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Service-learning is a teaching method in which students apply course concepts to real-life experiences that meet a community need. While service-learning does have a component of volunteerism, it is more than that. Service-learning uses the experiences of your service project as the basis for learning more about the issues being examined in class, while also applying class concepts to your service experience.
Although service-learning and internships are related, they are different in at least four important ways. Service-learning students:
Any UC Denver student who wants to gain valuable, community-based experience in a field that suites them should explore a service-learning opportunity. Speak to a professor or stop by the Experiential Learning Center (ELC) so we can discuss what opportunity may be best for you.
Organizations who work with service-learning students or volunteers are often quite flexible. More than likely your experience would happen between normal working hours (9am-5pm) and sometimes on Saturday or Sunday. Students are encouraged to find a time that consistently works best for them, then build their experience around that time.
For legal reason the university is not allowed to transport students to or from a host organization’s site unless having written consent to do so. In most cases, students take public transportation, drive themselves, or carpool with other friends.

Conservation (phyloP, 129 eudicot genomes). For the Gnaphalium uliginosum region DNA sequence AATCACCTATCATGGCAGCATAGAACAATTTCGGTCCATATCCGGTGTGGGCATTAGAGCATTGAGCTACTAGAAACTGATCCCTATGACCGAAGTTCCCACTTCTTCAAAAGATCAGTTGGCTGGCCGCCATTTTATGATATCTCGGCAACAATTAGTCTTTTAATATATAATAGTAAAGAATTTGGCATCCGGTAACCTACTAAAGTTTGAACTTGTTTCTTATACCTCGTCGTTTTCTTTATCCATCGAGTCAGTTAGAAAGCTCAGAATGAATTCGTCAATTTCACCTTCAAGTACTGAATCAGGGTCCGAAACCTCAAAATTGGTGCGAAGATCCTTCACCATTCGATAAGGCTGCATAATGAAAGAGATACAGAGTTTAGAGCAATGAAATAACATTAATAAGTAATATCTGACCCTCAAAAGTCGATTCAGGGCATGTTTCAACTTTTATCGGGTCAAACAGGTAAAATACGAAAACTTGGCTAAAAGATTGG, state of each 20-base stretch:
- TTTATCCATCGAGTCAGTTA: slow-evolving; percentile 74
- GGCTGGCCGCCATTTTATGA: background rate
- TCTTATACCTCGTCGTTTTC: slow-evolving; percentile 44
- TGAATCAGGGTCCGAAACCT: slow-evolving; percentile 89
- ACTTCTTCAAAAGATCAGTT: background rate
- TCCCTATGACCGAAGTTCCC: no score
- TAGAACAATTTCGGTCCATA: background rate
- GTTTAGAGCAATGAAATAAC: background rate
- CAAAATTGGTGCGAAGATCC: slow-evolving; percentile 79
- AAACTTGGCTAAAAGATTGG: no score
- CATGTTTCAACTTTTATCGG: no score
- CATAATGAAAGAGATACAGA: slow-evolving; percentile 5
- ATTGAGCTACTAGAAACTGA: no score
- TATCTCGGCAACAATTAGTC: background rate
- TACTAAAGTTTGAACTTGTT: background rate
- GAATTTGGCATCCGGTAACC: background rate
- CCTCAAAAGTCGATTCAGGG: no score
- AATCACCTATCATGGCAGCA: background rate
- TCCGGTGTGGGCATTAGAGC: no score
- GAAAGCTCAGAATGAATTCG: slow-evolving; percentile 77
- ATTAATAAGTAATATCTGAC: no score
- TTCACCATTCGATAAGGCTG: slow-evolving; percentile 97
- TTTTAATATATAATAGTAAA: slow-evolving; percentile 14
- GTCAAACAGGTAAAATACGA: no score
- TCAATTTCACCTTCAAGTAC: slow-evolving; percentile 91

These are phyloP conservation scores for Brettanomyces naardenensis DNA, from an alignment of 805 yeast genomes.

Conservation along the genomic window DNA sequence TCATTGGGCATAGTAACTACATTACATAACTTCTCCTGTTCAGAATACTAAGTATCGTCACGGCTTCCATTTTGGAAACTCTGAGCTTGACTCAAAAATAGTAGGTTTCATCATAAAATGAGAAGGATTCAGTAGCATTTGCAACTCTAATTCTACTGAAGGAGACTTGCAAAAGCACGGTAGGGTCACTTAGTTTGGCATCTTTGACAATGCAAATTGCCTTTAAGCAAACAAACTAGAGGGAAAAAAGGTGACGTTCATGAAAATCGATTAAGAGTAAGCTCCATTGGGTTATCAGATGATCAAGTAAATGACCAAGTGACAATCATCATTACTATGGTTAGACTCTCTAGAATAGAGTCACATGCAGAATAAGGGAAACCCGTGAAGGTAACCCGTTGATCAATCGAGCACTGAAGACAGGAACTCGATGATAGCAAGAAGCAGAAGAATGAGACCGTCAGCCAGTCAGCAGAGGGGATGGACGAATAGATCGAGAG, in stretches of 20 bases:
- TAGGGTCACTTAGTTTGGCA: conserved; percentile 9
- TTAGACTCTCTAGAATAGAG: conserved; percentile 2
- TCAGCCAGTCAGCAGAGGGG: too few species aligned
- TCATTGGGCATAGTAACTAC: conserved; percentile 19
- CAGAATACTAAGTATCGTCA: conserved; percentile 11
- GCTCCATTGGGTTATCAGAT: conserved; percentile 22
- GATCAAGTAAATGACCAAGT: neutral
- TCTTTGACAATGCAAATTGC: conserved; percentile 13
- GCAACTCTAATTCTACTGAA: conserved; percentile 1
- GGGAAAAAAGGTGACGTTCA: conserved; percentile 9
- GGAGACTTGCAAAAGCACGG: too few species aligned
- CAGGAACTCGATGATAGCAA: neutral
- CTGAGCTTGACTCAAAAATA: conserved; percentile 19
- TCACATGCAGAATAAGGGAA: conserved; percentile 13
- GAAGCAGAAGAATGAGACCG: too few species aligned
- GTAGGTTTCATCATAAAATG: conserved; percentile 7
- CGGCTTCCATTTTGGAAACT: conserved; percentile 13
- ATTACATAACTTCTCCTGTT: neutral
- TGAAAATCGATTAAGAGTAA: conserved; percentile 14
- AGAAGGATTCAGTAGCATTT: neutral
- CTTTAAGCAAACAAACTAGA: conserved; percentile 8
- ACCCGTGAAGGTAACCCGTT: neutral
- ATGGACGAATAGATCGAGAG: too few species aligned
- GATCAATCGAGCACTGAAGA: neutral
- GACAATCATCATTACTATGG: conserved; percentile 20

Consider the ELC as a resource you can use that always has your best interests involved. We have a list hundreds of organizations grouped according to field of interest. Stop by our office (260 Tivoli) and see a staff member, or read the ELC Website for more information.
Academic credit is the biggest difference between service-learning and volunteering. Service-learning students get credit because their experience is built into a class they are taking. Volunteers do not normally get credit. Please remember, any service experience is useful for the way it gets the student involved in the community. The time you spend serving looks great on a resume and often leads to professional connections that may help you land a job in the near future.
First think about your field of study and try to apply it to an activity you would find enjoyable and educational. Speak with your professor as they may have some advice or ideas. Then visit the ELC in person or go online to our Website and use Volunteer Link to narrow your choices down. Next, contact an organization or two you think you would like to serve. If you need help crafting an introduction, please see us!
Experiential Learning Center | Tivoli 260 | 303.556.6656 | Experiential.LearningCenter@ucdenver.edu
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